Getting ready for DRS in Scotland

Scotland’s deposit return scheme, the first DRS scheme to launch in the UK, represents a key milestone in Scotland’s journey towards a more sustainable economy. 

Getting ready for DRS in Scotland

The Scottish Government has set producers a target to capture at least 90% of the single-use drinks containers included in the scheme and estimates by Zero Waste Scotland suggest this could reduce carbon emissions by an average of nearly 160,000 tonnes a year. 

How will it work?

Scotland’s DRS will be going live in March 2024, charging consumers a 20p deposit on all products in scope at point of sale. Ahead of launch, there are a number of processes that both retailers and producers need to be aware of. This begins with registering with the scheme which is administered by Circularity Scotland Limited (CSL), an organisation that has been specifically created to ensure successful operation and roll-out. Ultimately, all drinks producers and importers operate in Scotland must be registered with Scotland’s Environmental Protection Agency (SEPA) who are responsible for regulating the scheme.

While drinks producers and importers will be responsible for delivering the scheme, retailers also have a key role to play by operating return points and managing deposits. The scheme will cover all single-use drinks containers made from PET plastic, glass, steel and aluminium drinks cans. The 20p deposit applies to all drink’s containers from 50ml miniatures right up to 3-litre kegs.

GS1 standards have a huge role to play in powering the Scottish scheme, allowing trusted data on the attributes and movements of products to be captured and shared seamlessly between key stakeholders at every stage of the supply chain.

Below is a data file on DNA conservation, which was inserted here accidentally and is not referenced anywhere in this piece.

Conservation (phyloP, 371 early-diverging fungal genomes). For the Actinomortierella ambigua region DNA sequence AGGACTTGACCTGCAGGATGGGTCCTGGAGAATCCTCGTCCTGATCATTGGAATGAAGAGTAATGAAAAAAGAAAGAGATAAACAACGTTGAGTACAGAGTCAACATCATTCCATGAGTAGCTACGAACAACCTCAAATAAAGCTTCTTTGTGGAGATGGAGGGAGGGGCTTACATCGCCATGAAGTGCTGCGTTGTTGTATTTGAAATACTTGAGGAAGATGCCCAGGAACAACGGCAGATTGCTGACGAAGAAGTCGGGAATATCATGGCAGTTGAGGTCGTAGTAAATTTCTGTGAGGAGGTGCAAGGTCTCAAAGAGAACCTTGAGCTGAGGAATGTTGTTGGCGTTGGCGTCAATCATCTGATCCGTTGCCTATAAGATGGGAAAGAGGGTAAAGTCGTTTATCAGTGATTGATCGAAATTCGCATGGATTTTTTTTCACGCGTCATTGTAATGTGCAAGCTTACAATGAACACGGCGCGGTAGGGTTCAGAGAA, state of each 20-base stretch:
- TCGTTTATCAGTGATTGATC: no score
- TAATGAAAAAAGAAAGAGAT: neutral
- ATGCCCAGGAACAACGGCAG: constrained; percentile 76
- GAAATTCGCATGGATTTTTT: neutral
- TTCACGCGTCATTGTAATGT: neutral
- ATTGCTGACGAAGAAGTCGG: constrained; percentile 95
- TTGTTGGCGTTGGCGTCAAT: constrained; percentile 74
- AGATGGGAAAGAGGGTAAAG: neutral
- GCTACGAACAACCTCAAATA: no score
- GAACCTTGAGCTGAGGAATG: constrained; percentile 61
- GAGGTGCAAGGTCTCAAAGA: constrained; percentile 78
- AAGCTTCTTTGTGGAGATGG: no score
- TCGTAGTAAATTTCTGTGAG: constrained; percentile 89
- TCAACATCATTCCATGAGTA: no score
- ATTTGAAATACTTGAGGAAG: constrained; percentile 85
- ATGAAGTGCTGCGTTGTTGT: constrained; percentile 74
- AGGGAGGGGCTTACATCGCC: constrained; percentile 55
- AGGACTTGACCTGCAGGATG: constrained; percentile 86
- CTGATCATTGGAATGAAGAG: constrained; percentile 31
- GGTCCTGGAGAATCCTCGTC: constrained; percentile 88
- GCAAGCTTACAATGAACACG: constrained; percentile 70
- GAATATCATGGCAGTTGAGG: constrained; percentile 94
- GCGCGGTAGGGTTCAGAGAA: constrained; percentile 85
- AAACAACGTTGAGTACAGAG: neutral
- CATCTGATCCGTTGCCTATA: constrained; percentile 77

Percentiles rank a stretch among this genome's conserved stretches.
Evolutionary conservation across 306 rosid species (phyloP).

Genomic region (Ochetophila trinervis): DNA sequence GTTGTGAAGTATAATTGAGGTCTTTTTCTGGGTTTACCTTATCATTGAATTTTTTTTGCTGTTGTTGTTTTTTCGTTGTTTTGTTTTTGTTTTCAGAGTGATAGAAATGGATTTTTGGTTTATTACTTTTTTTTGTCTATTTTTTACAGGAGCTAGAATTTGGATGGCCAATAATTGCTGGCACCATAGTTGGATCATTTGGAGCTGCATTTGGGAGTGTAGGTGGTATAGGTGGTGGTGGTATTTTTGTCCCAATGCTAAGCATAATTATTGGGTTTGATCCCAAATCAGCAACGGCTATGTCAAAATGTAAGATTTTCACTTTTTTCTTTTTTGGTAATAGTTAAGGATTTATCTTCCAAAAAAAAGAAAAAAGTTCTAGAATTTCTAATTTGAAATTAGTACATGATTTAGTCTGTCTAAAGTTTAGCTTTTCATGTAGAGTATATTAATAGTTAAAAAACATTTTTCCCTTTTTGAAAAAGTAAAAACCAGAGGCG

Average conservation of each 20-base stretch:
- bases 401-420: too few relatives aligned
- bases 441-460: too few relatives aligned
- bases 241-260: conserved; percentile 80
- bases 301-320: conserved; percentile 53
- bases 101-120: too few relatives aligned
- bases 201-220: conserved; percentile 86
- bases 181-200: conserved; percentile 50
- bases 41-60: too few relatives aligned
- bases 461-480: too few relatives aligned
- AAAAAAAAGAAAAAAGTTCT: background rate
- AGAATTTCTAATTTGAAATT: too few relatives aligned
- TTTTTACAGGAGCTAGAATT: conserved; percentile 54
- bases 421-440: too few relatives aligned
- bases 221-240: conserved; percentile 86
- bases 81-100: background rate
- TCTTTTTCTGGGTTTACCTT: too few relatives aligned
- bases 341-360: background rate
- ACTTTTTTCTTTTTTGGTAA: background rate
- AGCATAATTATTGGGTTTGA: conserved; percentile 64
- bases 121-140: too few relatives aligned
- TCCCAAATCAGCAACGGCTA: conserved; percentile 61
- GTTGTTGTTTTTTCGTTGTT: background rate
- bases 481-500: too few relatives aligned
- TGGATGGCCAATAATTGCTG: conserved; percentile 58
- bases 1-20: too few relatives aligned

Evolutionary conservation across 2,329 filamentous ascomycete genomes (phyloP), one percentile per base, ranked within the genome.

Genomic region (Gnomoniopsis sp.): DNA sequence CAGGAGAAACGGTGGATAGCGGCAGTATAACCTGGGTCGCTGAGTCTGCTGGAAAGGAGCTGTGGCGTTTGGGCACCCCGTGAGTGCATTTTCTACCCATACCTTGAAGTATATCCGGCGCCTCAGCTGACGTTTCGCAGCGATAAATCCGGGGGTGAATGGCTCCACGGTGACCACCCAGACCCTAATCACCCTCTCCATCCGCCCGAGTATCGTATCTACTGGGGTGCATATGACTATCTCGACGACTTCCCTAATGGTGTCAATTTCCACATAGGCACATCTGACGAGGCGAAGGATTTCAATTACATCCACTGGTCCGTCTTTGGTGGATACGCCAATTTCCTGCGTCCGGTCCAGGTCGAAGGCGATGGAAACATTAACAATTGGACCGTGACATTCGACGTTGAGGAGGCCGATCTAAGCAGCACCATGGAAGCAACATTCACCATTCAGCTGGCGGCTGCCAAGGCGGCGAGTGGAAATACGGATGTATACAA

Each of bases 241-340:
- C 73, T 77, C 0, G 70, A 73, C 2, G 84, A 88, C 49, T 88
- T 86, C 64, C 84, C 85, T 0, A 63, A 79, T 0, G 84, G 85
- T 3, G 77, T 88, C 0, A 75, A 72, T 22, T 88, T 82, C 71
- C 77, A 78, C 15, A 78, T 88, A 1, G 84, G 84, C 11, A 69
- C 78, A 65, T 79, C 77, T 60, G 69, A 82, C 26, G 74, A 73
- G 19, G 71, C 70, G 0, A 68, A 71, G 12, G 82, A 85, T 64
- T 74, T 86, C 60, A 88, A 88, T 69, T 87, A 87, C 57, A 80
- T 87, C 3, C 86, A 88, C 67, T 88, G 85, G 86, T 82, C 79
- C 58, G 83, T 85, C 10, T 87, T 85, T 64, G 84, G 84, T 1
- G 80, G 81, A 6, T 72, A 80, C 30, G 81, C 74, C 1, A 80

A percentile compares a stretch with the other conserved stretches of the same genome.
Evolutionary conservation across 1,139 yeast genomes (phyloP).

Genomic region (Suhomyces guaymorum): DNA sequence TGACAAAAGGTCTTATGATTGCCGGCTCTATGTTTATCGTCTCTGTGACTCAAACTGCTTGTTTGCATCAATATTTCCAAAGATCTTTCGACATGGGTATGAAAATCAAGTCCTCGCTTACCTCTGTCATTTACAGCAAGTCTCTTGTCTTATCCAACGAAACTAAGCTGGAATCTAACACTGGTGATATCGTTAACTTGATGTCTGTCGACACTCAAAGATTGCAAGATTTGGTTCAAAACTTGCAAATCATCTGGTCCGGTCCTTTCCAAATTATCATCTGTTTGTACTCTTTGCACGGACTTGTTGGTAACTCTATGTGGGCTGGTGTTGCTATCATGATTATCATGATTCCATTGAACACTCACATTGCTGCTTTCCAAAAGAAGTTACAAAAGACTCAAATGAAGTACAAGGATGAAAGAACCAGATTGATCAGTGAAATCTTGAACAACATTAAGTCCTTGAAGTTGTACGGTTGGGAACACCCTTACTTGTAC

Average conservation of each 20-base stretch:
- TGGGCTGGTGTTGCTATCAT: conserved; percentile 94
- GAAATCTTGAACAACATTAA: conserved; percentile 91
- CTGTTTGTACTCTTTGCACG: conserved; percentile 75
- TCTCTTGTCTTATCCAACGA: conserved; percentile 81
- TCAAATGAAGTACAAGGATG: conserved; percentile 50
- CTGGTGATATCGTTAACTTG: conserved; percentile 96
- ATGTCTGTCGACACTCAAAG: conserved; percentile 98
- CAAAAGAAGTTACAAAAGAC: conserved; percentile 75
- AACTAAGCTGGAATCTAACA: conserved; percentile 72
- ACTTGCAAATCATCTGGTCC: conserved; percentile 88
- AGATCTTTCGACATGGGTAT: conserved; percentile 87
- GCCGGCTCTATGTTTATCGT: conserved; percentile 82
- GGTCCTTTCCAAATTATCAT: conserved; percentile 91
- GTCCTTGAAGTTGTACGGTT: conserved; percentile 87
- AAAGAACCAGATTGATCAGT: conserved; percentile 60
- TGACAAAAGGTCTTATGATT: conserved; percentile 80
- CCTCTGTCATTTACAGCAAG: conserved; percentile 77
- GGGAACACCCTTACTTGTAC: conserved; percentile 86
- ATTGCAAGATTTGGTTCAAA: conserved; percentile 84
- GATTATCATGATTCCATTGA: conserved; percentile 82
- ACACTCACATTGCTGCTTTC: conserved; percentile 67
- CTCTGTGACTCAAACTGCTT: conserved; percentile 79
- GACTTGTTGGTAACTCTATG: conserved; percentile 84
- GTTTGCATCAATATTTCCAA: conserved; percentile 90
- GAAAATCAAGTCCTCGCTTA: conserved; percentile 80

Powering Scotland’s scheme

Powering Scotland’s scheme

At GS1 UK, we’re in a unique position to provide insight on, and support the delivery of, a robust and efficient DRS.  Our standards are already used in DRS systems across the world and we have played an active role in DRS industry groups for three past three years, allowing us to build a solid understanding the landscape and its challenges.  

Circularity Scotland have confirmed that Global Trade Item Numbers (GTIN’s) will be used to identify products, enabling unique and accurate tracking through the deposit return. When a bottle or container is returned for recycling, its GS1 barcode will be scanned, identifying the product and refunding a deposit that is hardcoded into the item’s price.

All products in scope for DRS, must have a GS1 GTIN and a barcode symbol that is GS1 compliant in order for consumers to redeem their deposits. This also applies to retailer’s own brand products and cannot be an internal ID number.

With a limited window of opportunity to help industry prepare, we have been raising awareness of the current DRS challenges that our members cannot resolve alone. We have facilitated regular industry groups, workshops and roundtable to provide a platform for retailers and producers to collaborate, share ideas and explore potential solutions. 

Getting ready for deposit return scheme in Scotland webinar

On Friday 20 January 2023, we hosted an interactive webinar that provided an overview of the current guidelines along with practical advice for ensuring your business is DRS ready.


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